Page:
Turkey shows signs of frustration with the lack of progress in getting the warring sides in Libya to the negotiating table
Turkey pursues its Libya mediation efforts despite setbacks
ISTANBUL // Faced with anti-Turkish demonstrations in Benghazi and a stubbornness to enter talks from the warring sides in Libya, Turkey is soldiering on with mediation attempts to end the conflict in the north African nation. But the government in Ankara is showing signs of frustration with the lack of progress.
Turkey has invested much work and prestige into its efforts to find a political solution to the military confrontation between Colonel Muammar Qaddafi and the opposition in Libya, arguing that the use of soft power will prove to be more efficient than western air strikes.
Turkish officials, after weeks of trying to bring the Qaddafi camp and the opposition together, have expressed disappointment about the lack of common ground between the two sides.
Ahmet Davutoglu, the Turkish foreign minister, told reporters accompanying him on a trip through several Middle Eastern countries that Turkey is pursuing a three-fold strategy in Libya, according to news reports yesterday.
The immediate priority was a ceasefire, Mr Davutoglu said. The other goals were the start of a political dialogue between the government and the opposition and the establishment of a democratically elected government.
But in talks behind the scenes, the Turkish foreign minister and his aides have been confronted with the stubbornness of two warring sides that deeply distrust each other and are reluctant to give ground.
"Both sides are inflexible", a senior Turkish diplomat replied to a question via e-mail yesterday. "One side, the opposition, is insisting that Qaddafi should go and [that] the presence of any member of the Qaddafi family in the new administration is not acceptable. The other side is saying Qaddafi should stay. So there is no breakthrough yet."
If the Turks had expected to get credit on the ground for their mediation efforts, they were mistaken. A group of demonstrators in the Libyan opposition stronghold of Benghazi marched on the Turkish consulate in the city on Tuesday and tried to tear down the Turkish flag, according to news reports. The demonstrators were protesting against the refusal of Turkey to arm the Libyan opposition, the Turkish daily Hurriyet reported yesterday.
The protests came even as a ship sent by the Turkish Red Crescent with 290 tonnes of humanitarian relief goods was approaching Benghazi, Hurriyet reported. In Ankara, Cemil Cicek, the Turkish government spokesman, told reporters that Turkey was planning to erect a field hospital in Benghazi to treat the wounded there.
Meanwhile, another Turkish ship carrying about 300 wounded Libyans from Benghazi and the embattled city of Misrata in western Libya returned to Turkey where the injured are to be treated in hospitals. But Turkey had to overcome political resistance in Libya before the ship could complete its mission. Mr Davutoglu said the Qaddafi regime had been reluctant to let the Turkish hospital ship travel to Misrata.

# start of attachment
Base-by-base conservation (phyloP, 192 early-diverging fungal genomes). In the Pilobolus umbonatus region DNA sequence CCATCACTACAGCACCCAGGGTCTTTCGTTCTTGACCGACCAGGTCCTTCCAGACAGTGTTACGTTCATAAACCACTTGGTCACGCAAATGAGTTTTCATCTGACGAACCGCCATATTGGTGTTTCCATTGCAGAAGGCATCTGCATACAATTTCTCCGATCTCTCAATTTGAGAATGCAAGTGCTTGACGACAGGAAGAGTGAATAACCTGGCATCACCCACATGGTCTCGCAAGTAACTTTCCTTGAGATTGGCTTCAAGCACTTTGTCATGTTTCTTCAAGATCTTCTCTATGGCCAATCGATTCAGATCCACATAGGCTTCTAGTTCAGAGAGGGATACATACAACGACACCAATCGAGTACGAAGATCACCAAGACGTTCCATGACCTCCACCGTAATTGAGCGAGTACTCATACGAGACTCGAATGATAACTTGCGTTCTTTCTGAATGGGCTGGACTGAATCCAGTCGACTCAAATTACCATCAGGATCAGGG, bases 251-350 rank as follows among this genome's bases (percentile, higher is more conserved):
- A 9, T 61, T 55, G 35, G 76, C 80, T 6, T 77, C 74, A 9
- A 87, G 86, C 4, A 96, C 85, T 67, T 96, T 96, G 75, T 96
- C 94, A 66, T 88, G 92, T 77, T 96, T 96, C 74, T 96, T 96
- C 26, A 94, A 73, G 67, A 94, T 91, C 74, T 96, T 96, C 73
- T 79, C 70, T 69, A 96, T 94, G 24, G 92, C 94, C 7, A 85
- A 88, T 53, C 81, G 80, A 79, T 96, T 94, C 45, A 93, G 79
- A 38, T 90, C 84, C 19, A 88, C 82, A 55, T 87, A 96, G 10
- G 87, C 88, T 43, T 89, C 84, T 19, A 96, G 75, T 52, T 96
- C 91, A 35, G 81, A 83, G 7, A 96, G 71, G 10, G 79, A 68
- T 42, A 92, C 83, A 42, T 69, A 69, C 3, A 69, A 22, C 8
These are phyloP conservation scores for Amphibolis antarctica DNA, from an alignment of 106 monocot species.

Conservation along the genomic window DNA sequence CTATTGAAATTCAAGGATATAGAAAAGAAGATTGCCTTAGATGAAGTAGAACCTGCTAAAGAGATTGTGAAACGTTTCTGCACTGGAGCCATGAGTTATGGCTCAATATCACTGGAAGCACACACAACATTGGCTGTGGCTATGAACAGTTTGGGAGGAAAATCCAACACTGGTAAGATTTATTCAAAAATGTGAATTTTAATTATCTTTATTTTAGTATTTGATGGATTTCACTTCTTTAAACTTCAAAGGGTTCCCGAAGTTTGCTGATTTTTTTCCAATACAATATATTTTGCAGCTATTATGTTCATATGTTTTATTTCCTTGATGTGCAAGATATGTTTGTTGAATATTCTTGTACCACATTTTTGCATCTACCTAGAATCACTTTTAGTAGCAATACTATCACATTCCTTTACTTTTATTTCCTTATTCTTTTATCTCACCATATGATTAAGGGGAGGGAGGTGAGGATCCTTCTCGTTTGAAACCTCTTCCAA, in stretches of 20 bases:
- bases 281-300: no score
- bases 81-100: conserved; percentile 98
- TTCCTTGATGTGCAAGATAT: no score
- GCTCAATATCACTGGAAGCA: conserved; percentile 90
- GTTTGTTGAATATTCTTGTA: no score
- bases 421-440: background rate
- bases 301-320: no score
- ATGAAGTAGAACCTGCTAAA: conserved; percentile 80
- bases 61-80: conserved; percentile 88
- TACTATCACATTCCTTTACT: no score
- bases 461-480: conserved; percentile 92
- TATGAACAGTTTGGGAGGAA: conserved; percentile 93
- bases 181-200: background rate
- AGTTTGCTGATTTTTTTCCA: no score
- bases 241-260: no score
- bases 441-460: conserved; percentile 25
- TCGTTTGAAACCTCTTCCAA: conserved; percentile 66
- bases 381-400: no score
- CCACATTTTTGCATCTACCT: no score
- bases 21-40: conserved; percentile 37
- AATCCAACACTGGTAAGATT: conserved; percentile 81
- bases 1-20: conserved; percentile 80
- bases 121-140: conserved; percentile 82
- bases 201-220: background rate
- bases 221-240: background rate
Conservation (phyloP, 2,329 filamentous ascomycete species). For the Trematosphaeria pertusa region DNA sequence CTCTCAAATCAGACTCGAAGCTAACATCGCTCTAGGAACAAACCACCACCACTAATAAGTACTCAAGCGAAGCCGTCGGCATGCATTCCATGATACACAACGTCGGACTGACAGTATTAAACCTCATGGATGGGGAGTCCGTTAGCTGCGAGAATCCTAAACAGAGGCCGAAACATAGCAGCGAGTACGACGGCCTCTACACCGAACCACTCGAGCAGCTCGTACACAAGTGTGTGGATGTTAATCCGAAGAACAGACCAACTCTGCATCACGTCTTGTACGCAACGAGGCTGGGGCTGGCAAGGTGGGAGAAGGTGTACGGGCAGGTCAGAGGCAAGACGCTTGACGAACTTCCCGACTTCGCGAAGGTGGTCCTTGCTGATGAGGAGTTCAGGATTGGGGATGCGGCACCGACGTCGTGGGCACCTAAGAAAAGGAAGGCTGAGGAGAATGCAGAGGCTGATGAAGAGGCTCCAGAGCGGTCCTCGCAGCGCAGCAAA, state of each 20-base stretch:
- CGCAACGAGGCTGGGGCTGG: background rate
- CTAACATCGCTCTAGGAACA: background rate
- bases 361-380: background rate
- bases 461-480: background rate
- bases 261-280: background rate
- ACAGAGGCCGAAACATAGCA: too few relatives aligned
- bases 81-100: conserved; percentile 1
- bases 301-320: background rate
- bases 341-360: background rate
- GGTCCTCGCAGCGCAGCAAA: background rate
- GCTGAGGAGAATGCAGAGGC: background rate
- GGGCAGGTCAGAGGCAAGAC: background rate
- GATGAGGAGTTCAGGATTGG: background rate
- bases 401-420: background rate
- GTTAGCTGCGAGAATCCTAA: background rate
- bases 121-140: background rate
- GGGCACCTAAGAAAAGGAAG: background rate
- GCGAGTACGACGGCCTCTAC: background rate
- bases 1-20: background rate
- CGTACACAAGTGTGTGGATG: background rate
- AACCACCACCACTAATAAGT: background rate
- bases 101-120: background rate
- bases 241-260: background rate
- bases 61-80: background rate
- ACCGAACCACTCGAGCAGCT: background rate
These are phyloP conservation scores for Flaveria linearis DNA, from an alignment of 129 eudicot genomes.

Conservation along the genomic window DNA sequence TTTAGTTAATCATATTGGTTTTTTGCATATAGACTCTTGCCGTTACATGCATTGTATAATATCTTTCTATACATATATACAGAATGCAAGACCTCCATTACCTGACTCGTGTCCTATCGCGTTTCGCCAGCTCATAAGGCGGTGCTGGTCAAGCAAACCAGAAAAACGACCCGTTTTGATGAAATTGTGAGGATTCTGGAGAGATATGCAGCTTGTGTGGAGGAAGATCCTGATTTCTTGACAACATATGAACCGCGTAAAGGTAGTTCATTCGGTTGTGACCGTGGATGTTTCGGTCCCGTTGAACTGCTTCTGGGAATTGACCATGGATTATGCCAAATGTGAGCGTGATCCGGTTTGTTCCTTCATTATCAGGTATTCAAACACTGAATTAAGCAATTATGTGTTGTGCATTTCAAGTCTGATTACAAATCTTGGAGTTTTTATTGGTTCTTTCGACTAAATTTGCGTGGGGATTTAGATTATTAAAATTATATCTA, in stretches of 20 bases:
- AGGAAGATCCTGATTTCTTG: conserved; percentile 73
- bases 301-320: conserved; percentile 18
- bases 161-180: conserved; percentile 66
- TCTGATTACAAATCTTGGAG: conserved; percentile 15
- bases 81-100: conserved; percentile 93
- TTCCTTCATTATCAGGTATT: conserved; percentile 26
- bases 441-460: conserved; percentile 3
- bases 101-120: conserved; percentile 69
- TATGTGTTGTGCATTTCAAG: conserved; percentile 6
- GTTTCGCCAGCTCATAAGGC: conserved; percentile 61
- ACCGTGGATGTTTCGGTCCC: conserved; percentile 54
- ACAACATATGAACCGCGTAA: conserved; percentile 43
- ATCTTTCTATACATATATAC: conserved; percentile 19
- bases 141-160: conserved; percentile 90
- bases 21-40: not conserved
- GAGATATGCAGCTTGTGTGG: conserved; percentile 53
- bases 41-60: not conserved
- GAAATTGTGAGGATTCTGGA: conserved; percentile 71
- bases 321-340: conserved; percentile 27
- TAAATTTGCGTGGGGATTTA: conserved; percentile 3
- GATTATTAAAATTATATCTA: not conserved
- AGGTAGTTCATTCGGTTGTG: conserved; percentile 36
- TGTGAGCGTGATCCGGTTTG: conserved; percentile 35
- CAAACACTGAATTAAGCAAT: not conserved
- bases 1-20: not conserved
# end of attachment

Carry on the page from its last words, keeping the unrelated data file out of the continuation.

Despite the setbacks, Turkey is pushing on with its mediation efforts. Earlier this week, Mr Davutoglu met Abdelati Laabidi, Libya's deputy foreign secretary, in Ankara. During the meeting, Mr Laabidi received the message from Turkey that Mr Qaddafi would have to relinquish power to free the way for a political solution, according to Turkish news reports.
Yesterday, Mr Davutoglu met the Libyan opposition figure Mahmud Jibril, who handles foreign affairs for the Transitional National Council, during a visit to Qatar. Before the meeting, the Turkish foreign minister told reporters that Ankara was also sending a special envoy to Benghazi for talks with the opposition.
For Turkey, a rising regional power, much is at stake in Libya. Driven by Mr Davutoglu, Turkey has developed a foreign policy vision that puts the country in a central position as a political and economic powerhouse in the region. Within that framework, Ankara facilitated indirect talks between Syria and Israel in 2008. Turkey has tried to help solve the government crisis in Lebanon, has made efforts to defuse the international row surrounding Iran's nuclear programme and has tried to mediate between Afghanistan and Pakistan.
For all the diplomatic activity, critics say Ankara has actually achieved very little of substance. The indirect talks between Syria and Israel broke down without agreement. In the Iranian crisis, Turkey's mediation efforts led to concerns in Europe and the US that Ankara might be turning away from the West.
In the case of Libya, Turkey, the only Muslim member of Nato, criticised the air strikes on government targets that were started by France on March 19, exposing tensions within the alliance. Ankara later agreed to Nato taking over the command of the military action in Libya, triggering criticism at home that Turkey had abandoned its earlier opposition to a military intervention.
Veysel Ayhan, an expert on the region at the Centre for Middle Eastern Strategic Studies, or Orsam, a think tank in Ankara, said yesterday: "It is a difficult process." But there was no easy way out, he added. Turkey's approach of talking to all sides in the conflict to broker a political solution while also sending humanitarian aid was challenging, but ultimately "without alternative", Dr Ayhan said.
"It is a political crisis, and it needs a political solution," he said. Even though the going was tough for Turkey's mediation efforts, there were also some signs that the Qaddafi side was slowly coming round, because the lack of a solution would probably mean that Libya would be split in two, he said.